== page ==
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100 years ago

Montpelier Examiner

July 15, 1921


Hundreds of people in this community took advantage of the Examiner Thrift Coupon published in last Friday's paper and opened savings accounts with the First National Bank. The bank had hardly opened for business last Saturday before a long line of men, women, and children presented Thrift coupons to open an account. Each succeeding day has brought more and more people.

Any person clipping out the accompanying Examiner Thrift Coupon and presenting it at the First National Bank with 50 cents in cash can open a savings account for $1.00. The bank will redeem the coupons as 50 cents and in addition give a Liberty Bell Savings Bank to help the depositor save.

The Examiner is being commended on all sides for creating this unusual opportunity for people to save. "It's one of the biggest things that has ever been done by a newspaper in this part of the country," remarked a well-known Montpelier woman when she opened savings accounts for her three of her children at the First National Bank yesterday. "Any entity that will educate people to help themselves deserves to be supported wholeheartedly," she continued. "And if the people were savers instead of spenders, we would all be better off. I certainly think the Examiner is rendering the people of Montpelier a distinct service in this singular movement."

75 years ago

The News-Examiner

July 11, 1946


E. B. Wuthrich, a member of the Montpelier Fire Department for 27 years and chief for the past nine years, has been relieved as fire chief (to devote his entire time to duties of superintendent of streets). Mr. Wuthrich asked to be released since his work on the streets often takes him to outlying parts of the city.

The city administration has combined the duties of fire chief with that of the chief of police. Other police on duty will act as deputy fire chiefs when the occasion demands.

Under Mr. Wuthrich's direction, the city fire department has become recognized as a highly efficient organization. The city's fire equipment is adequate, modern, and of standard make.

50 years ago

The News-Examiner

July 15, 1971


Larry B. Hanks, sales manager, and Scott Bennett, another representative of Bear Lake West, Inc., at Wednesday's Rotary luncheon, described the extent of property in Idaho and Utah and plans for development of the private recreation facility overlooking Bear Lake.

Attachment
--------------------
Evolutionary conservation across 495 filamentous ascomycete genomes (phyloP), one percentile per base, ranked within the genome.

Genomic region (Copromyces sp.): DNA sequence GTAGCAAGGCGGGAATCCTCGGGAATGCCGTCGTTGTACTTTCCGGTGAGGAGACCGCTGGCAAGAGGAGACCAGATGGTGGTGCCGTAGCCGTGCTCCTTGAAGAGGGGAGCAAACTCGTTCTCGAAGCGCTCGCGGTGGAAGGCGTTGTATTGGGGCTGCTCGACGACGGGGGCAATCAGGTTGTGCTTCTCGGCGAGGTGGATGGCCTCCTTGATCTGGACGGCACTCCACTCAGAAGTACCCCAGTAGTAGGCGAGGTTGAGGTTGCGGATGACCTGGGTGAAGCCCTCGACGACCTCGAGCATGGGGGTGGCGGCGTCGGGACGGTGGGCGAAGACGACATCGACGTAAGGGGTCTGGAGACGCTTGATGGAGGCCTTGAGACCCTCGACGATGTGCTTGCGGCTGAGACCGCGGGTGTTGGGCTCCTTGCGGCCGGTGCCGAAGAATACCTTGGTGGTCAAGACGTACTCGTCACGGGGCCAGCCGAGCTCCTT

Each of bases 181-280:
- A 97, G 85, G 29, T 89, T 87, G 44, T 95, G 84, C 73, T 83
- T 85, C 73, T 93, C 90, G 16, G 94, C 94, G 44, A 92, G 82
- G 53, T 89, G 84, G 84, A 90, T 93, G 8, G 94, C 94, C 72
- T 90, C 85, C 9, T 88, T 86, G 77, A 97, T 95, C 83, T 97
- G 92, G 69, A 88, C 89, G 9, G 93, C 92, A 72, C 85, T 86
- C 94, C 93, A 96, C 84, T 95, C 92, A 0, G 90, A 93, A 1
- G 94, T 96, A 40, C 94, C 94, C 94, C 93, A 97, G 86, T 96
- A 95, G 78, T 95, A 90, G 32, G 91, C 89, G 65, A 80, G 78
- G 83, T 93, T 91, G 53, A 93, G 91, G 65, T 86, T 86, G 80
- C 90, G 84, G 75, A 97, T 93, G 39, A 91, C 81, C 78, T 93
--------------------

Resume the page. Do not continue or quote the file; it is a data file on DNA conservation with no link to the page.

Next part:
The Utah Corporation started by 15 Ogden and Salt Lake City businessmen offers an investment opportunity as well as an all-year recreational site, the speakers explained.

A nine-hole golf course on which construction is to start this month is expected to be finished in 1973. Also envisaged is a club house of 6,000 square feet on the Idaho side. Seventy lots, ranging from one-third to one-half acre, have been sold. Altogether there are 750 acres, all in Idaho except 96 across the line in Utah. Subdivisions will contain between 500 and 600 lots.

25 years ago

The News-Examiner

July 10, 1996


Bear Lake Valley got off easy during power outages that affected 15 western states. The cause of the outage is unknown. It originated outside the local service area.

There was nothing local Utah Power servicemen could do to make repairs. It all had to be done by people who serviced the entire grid.

Emergency power kicked in at the dispatch office at Montpelier City Hall. Bear Lake Memorial Hospital also went onto its emergency generating systems.

The procedure at local banks requires that they lock up when there is a power outage. They went through the procedure three times last week as power went out, came on, went out, came on, etc.

Local businesses found their offices and show rooms dark, cash register didn't work. Most phone systems quit. Customers and employees acted patiently, especially as soon as they realized the power was out all over town, and all over the entire west.

In Montpelier there was ample stored water to cover the power outage, although if the outage had been longer, water may have run short. Those on farms and ranches were not so lucky. Most have electric pumps to pump their water for homes and for livestock. Some also use electric power to run sprinkler lines.

According to Vaughn Rasmussen from Utah Power, service personnel for the western grid had to roll up the system from the bottom as they restored power all over the west.

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